One of the earliest recipes of a dish that could be considered the earliest form of chicken fried steak was found in The Virginia Housewife Or, Methodical Cookbook: A Facsimile of an Early Authentic American Cookbook by Mary Randolph where she describes how to properly prepare veal cutlets. She says to cut a filet of veal and cover both sides of the meat with an egg wash along with a bread mix of bread crumbs, nutmeg, salt, pepper, and chopped parsley. After frying the cutlets in boiling lard, she says to season them with curry powder, wine, and pickled lemons with gravy. This provides the foundation of what the modern day chicken fried steak recipe would be and a pretty accurate representation of the wienerschnitzel recipe that preceded it from Germany. Veal was used as the primary meat source because the meat is more tender and Europe was the leading provider of veal. ¼ cups of flour is used as a mixture with kosher salt to mix with the oil and fat used for frying in order to achieve the color and flavor that comes with frying meat. Beaten eggs act as a coating for the breadcrumbs that are layered on top of the wash to achieve crispiness for the meat after frying in oil, which was mostly lard when it was originally cooked in Germany. The main difference between these schnitzel recipes and modern chicken fried steak recipes is that milk is added to the egg wash to make the fry more shiny and come out much crispier and more combinations of spices may be added to the coating and frying to enhance the taste and add a personal touch.
I would never call myself a chef by any means, but I did attempt to recreate the family recipe of chicken fried steak. According to my mom, you take flattened beef steaks and put them into a mixture of one cup of flour with salt, pepper, and paprika, then into an egg wash of two eggs and whole milk, then back into the flour mixture before throwing them on a pan with vegetable oil. The recipe then calls to flip the steaks over as the golden crust forms on each side. This is how the steak ended up; it actually tasted very good and the meat was well cooked, but the steak ended up not being beaten flat enough so it ended up being more of a legitimate fried steak as opposed to a schnitzel. The crust ended up falling off because the meat was so thick, but the crust was very tasty and crunchy much like most of the traditional schnitzel and chicken fried steak recipes called for. I wanted to compare this meal to what a microwave chicken fried steak would taste like, so I heated one up and gave it a taste. The recipe was quite simple, throw it in the microwave for four minutes and allow it to cool. When I pulled it out, it looked significantly less appetizing than the original recipe and when I tasted it…I came to the same conclusion. There was no crunch and the crust was actually quite soggy while the meat was very easy to tear through in a disgusting way. It is quite insane to me how much of the culinary goodness has been sacrificed in the market of television dinners for the sake of ease and accessibility.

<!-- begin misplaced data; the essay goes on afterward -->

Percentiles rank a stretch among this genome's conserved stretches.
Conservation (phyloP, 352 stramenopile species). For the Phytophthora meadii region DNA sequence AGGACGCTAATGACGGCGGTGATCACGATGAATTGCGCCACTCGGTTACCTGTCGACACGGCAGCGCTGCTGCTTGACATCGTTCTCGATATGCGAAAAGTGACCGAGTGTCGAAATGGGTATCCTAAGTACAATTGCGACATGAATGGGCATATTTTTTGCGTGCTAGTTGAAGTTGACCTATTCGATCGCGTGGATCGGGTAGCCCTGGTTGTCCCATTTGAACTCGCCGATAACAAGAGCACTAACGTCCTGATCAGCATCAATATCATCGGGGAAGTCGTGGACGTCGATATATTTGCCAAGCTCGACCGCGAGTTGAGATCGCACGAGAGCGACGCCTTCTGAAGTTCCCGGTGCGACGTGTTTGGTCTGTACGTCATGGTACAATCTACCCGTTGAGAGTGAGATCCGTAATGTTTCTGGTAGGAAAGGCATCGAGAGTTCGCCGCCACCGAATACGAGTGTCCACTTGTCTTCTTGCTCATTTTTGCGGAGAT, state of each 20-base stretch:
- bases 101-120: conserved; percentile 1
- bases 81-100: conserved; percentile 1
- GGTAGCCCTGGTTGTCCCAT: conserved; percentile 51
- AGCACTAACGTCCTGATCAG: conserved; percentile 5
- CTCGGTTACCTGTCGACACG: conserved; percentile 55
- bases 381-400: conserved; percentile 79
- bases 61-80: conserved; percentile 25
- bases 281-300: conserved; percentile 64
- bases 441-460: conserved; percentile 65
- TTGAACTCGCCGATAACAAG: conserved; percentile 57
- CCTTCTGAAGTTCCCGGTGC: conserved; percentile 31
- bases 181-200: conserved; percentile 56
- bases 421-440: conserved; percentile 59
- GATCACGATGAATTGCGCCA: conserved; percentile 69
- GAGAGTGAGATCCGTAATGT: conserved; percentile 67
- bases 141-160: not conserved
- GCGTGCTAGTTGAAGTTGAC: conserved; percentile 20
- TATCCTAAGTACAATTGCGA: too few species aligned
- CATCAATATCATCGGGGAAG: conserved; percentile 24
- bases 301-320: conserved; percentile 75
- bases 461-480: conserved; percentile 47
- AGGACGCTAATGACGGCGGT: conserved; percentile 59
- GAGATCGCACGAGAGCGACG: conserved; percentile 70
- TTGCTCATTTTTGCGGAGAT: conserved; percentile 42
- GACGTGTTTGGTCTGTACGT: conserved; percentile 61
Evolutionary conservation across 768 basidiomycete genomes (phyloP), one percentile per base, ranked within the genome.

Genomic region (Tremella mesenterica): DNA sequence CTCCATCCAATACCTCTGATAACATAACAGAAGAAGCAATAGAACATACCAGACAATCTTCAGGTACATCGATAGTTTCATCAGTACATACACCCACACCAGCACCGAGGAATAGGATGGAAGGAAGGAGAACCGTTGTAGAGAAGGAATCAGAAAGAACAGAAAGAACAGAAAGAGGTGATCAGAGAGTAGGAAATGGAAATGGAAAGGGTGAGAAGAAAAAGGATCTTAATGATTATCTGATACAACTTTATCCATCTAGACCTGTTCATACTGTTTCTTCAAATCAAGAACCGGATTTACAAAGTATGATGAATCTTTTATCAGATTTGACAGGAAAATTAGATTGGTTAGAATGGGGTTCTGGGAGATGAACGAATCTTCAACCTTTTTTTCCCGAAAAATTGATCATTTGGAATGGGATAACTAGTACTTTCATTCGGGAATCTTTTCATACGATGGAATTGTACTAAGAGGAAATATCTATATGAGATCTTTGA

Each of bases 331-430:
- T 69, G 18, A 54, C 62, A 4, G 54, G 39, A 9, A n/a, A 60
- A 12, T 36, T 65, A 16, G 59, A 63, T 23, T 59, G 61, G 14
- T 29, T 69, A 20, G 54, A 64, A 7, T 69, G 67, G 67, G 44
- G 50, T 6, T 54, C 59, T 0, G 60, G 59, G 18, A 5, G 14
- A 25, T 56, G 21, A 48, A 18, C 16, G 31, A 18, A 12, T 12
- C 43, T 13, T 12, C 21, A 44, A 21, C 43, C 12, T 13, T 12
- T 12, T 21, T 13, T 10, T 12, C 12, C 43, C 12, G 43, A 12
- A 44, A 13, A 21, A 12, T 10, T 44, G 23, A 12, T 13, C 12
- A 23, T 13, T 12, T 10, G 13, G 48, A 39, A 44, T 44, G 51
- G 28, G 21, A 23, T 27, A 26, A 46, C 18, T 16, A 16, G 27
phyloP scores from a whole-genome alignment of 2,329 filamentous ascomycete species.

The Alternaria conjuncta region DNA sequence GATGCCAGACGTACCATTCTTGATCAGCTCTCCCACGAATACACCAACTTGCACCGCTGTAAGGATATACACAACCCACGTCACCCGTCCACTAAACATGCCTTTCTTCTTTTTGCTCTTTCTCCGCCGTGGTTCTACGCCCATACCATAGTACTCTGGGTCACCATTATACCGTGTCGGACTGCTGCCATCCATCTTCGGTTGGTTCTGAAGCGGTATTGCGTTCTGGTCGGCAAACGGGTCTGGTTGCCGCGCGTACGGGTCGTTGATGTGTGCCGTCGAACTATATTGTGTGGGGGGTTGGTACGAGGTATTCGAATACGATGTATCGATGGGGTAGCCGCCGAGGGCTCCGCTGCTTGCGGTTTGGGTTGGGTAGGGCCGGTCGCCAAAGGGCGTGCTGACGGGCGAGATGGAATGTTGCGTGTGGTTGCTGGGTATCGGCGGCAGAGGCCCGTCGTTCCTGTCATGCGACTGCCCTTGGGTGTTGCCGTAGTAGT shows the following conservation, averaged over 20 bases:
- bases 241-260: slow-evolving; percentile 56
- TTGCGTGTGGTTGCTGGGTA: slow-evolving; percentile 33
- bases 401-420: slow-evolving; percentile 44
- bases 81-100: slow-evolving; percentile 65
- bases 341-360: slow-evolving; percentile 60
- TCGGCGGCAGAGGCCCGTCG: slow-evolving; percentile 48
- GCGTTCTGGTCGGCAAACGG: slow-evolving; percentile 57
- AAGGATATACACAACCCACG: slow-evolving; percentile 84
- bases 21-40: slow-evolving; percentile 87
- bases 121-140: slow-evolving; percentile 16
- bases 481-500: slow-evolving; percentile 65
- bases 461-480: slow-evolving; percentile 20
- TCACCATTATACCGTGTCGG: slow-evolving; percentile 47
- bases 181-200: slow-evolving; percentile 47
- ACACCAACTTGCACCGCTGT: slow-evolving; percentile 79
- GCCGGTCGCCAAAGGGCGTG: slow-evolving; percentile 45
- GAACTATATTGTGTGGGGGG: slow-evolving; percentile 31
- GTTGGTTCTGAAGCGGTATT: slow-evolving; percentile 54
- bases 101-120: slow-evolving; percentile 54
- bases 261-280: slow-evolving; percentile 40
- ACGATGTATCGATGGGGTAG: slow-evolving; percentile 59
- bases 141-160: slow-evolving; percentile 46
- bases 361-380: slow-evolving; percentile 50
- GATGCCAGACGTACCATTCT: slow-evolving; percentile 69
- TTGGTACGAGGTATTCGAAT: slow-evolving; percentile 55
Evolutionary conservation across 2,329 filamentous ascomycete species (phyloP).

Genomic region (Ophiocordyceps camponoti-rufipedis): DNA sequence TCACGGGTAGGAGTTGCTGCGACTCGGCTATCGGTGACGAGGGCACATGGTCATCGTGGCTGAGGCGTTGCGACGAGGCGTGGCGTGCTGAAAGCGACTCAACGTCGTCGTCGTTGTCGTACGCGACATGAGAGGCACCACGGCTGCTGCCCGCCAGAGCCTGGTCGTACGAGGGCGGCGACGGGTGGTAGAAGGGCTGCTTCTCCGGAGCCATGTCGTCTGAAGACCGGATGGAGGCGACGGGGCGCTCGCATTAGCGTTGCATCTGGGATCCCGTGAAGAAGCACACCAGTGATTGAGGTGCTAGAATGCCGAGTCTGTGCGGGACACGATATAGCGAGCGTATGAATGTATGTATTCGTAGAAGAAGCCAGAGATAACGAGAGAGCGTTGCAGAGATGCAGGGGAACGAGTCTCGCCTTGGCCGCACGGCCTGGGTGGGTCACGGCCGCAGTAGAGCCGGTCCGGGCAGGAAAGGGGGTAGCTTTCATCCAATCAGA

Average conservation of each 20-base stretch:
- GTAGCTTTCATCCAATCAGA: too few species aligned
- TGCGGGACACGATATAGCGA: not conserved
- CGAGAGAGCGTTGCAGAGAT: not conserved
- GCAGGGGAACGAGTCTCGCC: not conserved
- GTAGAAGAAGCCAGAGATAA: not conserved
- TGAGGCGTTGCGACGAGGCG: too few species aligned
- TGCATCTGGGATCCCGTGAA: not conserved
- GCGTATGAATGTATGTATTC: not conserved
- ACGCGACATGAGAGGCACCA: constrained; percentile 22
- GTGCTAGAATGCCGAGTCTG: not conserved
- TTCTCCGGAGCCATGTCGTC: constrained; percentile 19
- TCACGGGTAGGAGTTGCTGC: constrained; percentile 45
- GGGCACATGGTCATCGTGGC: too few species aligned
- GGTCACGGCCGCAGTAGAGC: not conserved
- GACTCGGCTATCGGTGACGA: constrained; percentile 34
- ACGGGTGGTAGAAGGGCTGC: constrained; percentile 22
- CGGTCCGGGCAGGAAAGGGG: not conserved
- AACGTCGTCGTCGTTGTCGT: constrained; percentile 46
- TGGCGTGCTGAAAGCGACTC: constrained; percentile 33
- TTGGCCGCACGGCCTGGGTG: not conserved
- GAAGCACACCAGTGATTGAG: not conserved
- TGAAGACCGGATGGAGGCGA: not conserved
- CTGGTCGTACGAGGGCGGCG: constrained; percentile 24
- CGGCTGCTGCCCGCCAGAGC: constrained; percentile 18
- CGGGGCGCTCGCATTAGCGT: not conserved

Chaze, Elliott. LIFE Magazine. Vol. 52, No. 15, Time Inc., 1962, p. 21.
“Foods of Israel: Schnitzel – The Forward.” The Forward, https://www.facebook.com/jewishdailyforward, 26 Oct. 2010, https://forward.com/food/132482/foods-of-israel-schnitzel/#:~:text=Though%2C%20largely%20unacknowledged%20by%20American%20Jews%2C%20schnitzel%20%E2%80%93,Gil%20Marks%20in%20the%20%E2%80%9CEncyclopedia%20of%20Jewish%20Food.%E2%80%9D.
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Randolph, Mary. The Virginia Housewife, Or, Methodical Cook. Courier Corporation, 1993, pp. 34–35.
“Schnitzel.” Encyclopædia Britannica, Encyclopædia Britannica, https://www.britannica.com/topic/schnitzel. Accessed 11 Dec. 2022.
Simek, Peter. “How German Immigrants Shaped Texas | Texas Heritage for Living.” Texas Heritage for Living, https://www.facebook.com/texasfarmbureauinsurance/, 1 Oct. 2020, https://texasheritageforliving.com/texas-living/how-german-immigrants-shaped-texas/#:~:text=Germans%20came%20to%20Texas%20for%20many%20reasons.%20Some,were%20hoping%20to%20decrease%20large%2C%20rural%20peasant%20populations.
“The Origin Story of Schnitzel – HOLY SCHNITZEL | #1 Franchised Kosher Restaurant.” HOLY SCHNITZEL | #1 Franchised Kosher Restaurant, 7 July 2020, https://holyschnitzel.com/the-origin-story-of-schnitzel/.
Trimarchi, Maria. “History of TV Dinners | HowStuffWorks.” HowStuffWorks, HowStuffWorks, 20 July 2009, https://recipes.howstuffworks.com/menus/history-tv-dinner.htm#:~:text=The%20original%20TV%20dinner%20was%20created%20and%20marketed,TV%20dinner%20but%20Clarence%20Birdseye%20invented%20frozen%20meals.“What Is Frying? | History of Frying | Ways of Frying | List of Fried Foods | Fried Food Recipe | Pros of Eating Fried Foods – Food’n Workout.” Food’n Workout – Find The Best Food | Weekly Workout Schedule | Stay Healthy And Fit, https://www.foodnworkout.com/post/what-is-frying/#:~:text=History%20of%20Frying%20Who%20Dropped%20The%20Food%20In,frying%20was%20evolved%20by%20Egyptians%20in%202500%20B.C. Accessed 11 Dec. 2022.